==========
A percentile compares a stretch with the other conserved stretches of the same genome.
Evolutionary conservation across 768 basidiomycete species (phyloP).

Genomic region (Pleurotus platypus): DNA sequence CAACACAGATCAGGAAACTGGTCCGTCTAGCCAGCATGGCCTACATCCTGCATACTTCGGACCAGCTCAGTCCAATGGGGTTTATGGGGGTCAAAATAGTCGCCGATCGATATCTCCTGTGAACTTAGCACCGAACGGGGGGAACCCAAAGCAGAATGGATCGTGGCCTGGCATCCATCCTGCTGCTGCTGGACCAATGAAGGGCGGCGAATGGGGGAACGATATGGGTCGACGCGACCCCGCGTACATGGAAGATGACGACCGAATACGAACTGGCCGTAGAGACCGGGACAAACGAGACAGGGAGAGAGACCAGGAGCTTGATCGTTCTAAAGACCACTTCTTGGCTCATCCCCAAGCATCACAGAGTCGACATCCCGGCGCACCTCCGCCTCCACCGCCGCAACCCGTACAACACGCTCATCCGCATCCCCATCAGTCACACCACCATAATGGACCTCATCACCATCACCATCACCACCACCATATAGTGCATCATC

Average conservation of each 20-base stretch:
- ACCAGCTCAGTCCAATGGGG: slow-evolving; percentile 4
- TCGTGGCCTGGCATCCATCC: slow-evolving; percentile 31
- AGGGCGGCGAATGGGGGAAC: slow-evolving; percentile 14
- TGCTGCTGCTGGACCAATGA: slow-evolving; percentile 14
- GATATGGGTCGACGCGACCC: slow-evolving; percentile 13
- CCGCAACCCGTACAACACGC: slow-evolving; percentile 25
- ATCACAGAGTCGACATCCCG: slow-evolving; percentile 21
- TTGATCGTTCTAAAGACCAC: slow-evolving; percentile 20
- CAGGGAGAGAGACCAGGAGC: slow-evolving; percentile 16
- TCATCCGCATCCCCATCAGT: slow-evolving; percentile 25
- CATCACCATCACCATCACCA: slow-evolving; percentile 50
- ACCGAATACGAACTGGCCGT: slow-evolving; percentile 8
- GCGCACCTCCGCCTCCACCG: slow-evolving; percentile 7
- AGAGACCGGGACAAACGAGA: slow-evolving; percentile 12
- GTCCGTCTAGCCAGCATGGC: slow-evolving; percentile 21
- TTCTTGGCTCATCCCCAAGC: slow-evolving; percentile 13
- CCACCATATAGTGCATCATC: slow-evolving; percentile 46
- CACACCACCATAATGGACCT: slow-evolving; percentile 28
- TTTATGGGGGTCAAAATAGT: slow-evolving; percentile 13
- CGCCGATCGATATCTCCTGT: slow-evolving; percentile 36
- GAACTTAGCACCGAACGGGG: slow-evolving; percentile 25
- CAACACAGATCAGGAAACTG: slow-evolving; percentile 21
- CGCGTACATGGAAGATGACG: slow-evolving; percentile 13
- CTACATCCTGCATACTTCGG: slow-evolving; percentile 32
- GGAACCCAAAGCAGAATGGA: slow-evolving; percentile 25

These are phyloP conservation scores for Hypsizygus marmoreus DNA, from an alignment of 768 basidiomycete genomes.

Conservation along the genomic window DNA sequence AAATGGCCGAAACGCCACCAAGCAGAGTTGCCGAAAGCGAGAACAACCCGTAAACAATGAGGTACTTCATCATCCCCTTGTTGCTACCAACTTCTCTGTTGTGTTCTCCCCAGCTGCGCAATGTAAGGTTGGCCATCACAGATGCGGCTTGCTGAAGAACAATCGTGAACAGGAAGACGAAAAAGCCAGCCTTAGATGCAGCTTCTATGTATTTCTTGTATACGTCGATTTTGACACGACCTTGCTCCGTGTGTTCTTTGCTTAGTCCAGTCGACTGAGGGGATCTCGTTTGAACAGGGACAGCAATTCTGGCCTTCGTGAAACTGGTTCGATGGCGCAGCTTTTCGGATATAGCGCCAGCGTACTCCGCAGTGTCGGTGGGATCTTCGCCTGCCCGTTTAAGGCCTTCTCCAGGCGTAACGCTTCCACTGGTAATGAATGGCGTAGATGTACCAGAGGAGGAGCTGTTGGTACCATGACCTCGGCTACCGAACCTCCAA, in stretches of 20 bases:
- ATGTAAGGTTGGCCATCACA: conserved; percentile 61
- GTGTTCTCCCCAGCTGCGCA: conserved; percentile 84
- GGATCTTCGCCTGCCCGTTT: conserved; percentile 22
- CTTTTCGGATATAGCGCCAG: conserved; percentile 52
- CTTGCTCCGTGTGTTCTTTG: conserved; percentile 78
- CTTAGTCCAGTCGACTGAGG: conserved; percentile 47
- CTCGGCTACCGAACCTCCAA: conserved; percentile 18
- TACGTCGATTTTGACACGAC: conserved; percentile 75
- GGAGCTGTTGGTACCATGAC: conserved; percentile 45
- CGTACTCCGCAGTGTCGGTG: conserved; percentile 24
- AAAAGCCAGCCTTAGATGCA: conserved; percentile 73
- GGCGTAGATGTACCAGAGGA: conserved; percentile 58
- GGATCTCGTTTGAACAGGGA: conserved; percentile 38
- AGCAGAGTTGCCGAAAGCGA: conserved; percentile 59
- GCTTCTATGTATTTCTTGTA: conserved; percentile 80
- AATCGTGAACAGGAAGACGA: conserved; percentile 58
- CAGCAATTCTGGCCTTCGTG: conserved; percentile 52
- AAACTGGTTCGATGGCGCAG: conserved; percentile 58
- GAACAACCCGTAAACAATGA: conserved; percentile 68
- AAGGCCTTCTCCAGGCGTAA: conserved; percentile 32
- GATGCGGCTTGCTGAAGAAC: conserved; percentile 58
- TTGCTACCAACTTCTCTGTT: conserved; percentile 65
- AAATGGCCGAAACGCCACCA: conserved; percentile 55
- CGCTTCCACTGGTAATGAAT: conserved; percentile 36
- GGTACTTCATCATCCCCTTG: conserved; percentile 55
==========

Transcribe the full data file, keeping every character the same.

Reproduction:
A percentile compares a stretch with the other conserved stretches of the same genome.
Evolutionary conservation across 768 basidiomycete species (phyloP).

Genomic region (Pleurotus platypus): DNA sequence CAACACAGATCAGGAAACTGGTCCGTCTAGCCAGCATGGCCTACATCCTGCATACTTCGGACCAGCTCAGTCCAATGGGGTTTATGGGGGTCAAAATAGTCGCCGATCGATATCTCCTGTGAACTTAGCACCGAACGGGGGGAACCCAAAGCAGAATGGATCGTGGCCTGGCATCCATCCTGCTGCTGCTGGACCAATGAAGGGCGGCGAATGGGGGAACGATATGGGTCGACGCGACCCCGCGTACATGGAAGATGACGACCGAATACGAACTGGCCGTAGAGACCGGGACAAACGAGACAGGGAGAGAGACCAGGAGCTTGATCGTTCTAAAGACCACTTCTTGGCTCATCCCCAAGCATCACAGAGTCGACATCCCGGCGCACCTCCGCCTCCACCGCCGCAACCCGTACAACACGCTCATCCGCATCCCCATCAGTCACACCACCATAATGGACCTCATCACCATCACCATCACCACCACCATATAGTGCATCATC

Average conservation of each 20-base stretch:
- ACCAGCTCAGTCCAATGGGG: slow-evolving; percentile 4
- TCGTGGCCTGGCATCCATCC: slow-evolving; percentile 31
- AGGGCGGCGAATGGGGGAAC: slow-evolving; percentile 14
- TGCTGCTGCTGGACCAATGA: slow-evolving; percentile 14
- GATATGGGTCGACGCGACCC: slow-evolving; percentile 13
- CCGCAACCCGTACAACACGC: slow-evolving; percentile 25
- ATCACAGAGTCGACATCCCG: slow-evolving; percentile 21
- TTGATCGTTCTAAAGACCAC: slow-evolving; percentile 20
- CAGGGAGAGAGACCAGGAGC: slow-evolving; percentile 16
- TCATCCGCATCCCCATCAGT: slow-evolving; percentile 25
- CATCACCATCACCATCACCA: slow-evolving; percentile 50
- ACCGAATACGAACTGGCCGT: slow-evolving; percentile 8
- GCGCACCTCCGCCTCCACCG: slow-evolving; percentile 7
- AGAGACCGGGACAAACGAGA: slow-evolving; percentile 12
- GTCCGTCTAGCCAGCATGGC: slow-evolving; percentile 21
- TTCTTGGCTCATCCCCAAGC: slow-evolving; percentile 13
- CCACCATATAGTGCATCATC: slow-evolving; percentile 46
- CACACCACCATAATGGACCT: slow-evolving; percentile 28
- TTTATGGGGGTCAAAATAGT: slow-evolving; percentile 13
- CGCCGATCGATATCTCCTGT: slow-evolving; percentile 36
- GAACTTAGCACCGAACGGGG: slow-evolving; percentile 25
- CAACACAGATCAGGAAACTG: slow-evolving; percentile 21
- CGCGTACATGGAAGATGACG: slow-evolving; percentile 13
- CTACATCCTGCATACTTCGG: slow-evolving; percentile 32
- GGAACCCAAAGCAGAATGGA: slow-evolving; percentile 25

These are phyloP conservation scores for Hypsizygus marmoreus DNA, from an alignment of 768 basidiomycete genomes.

Conservation along the genomic window DNA sequence AAATGGCCGAAACGCCACCAAGCAGAGTTGCCGAAAGCGAGAACAACCCGTAAACAATGAGGTACTTCATCATCCCCTTGTTGCTACCAACTTCTCTGTTGTGTTCTCCCCAGCTGCGCAATGTAAGGTTGGCCATCACAGATGCGGCTTGCTGAAGAACAATCGTGAACAGGAAGACGAAAAAGCCAGCCTTAGATGCAGCTTCTATGTATTTCTTGTATACGTCGATTTTGACACGACCTTGCTCCGTGTGTTCTTTGCTTAGTCCAGTCGACTGAGGGGATCTCGTTTGAACAGGGACAGCAATTCTGGCCTTCGTGAAACTGGTTCGATGGCGCAGCTTTTCGGATATAGCGCCAGCGTACTCCGCAGTGTCGGTGGGATCTTCGCCTGCCCGTTTAAGGCCTTCTCCAGGCGTAACGCTTCCACTGGTAATGAATGGCGTAGATGTACCAGAGGAGGAGCTGTTGGTACCATGACCTCGGCTACCGAACCTCCAA, in stretches of 20 bases:
- ATGTAAGGTTGGCCATCACA: conserved; percentile 61
- GTGTTCTCCCCAGCTGCGCA: conserved; percentile 84
- GGATCTTCGCCTGCCCGTTT: conserved; percentile 22
- CTTTTCGGATATAGCGCCAG: conserved; percentile 52
- CTTGCTCCGTGTGTTCTTTG: conserved; percentile 78
- CTTAGTCCAGTCGACTGAGG: conserved; percentile 47
- CTCGGCTACCGAACCTCCAA: conserved; percentile 18
- TACGTCGATTTTGACACGAC: conserved; percentile 75
- GGAGCTGTTGGTACCATGAC: conserved; percentile 45
- CGTACTCCGCAGTGTCGGTG: conserved; percentile 24
- AAAAGCCAGCCTTAGATGCA: conserved; percentile 73
- GGCGTAGATGTACCAGAGGA: conserved; percentile 58
- GGATCTCGTTTGAACAGGGA: conserved; percentile 38
- AGCAGAGTTGCCGAAAGCGA: conserved; percentile 59
- GCTTCTATGTATTTCTTGTA: conserved; percentile 80
- AATCGTGAACAGGAAGACGA: conserved; percentile 58
- CAGCAATTCTGGCCTTCGTG: conserved; percentile 52
- AAACTGGTTCGATGGCGCAG: conserved; percentile 58
- GAACAACCCGTAAACAATGA: conserved; percentile 68
- AAGGCCTTCTCCAGGCGTAA: conserved; percentile 32
- GATGCGGCTTGCTGAAGAAC: conserved; percentile 58
- TTGCTACCAACTTCTCTGTT: conserved; percentile 65
- AAATGGCCGAAACGCCACCA: conserved; percentile 55
- CGCTTCCACTGGTAATGAAT: conserved; percentile 36
- GGTACTTCATCATCCCCTTG: conserved; percentile 55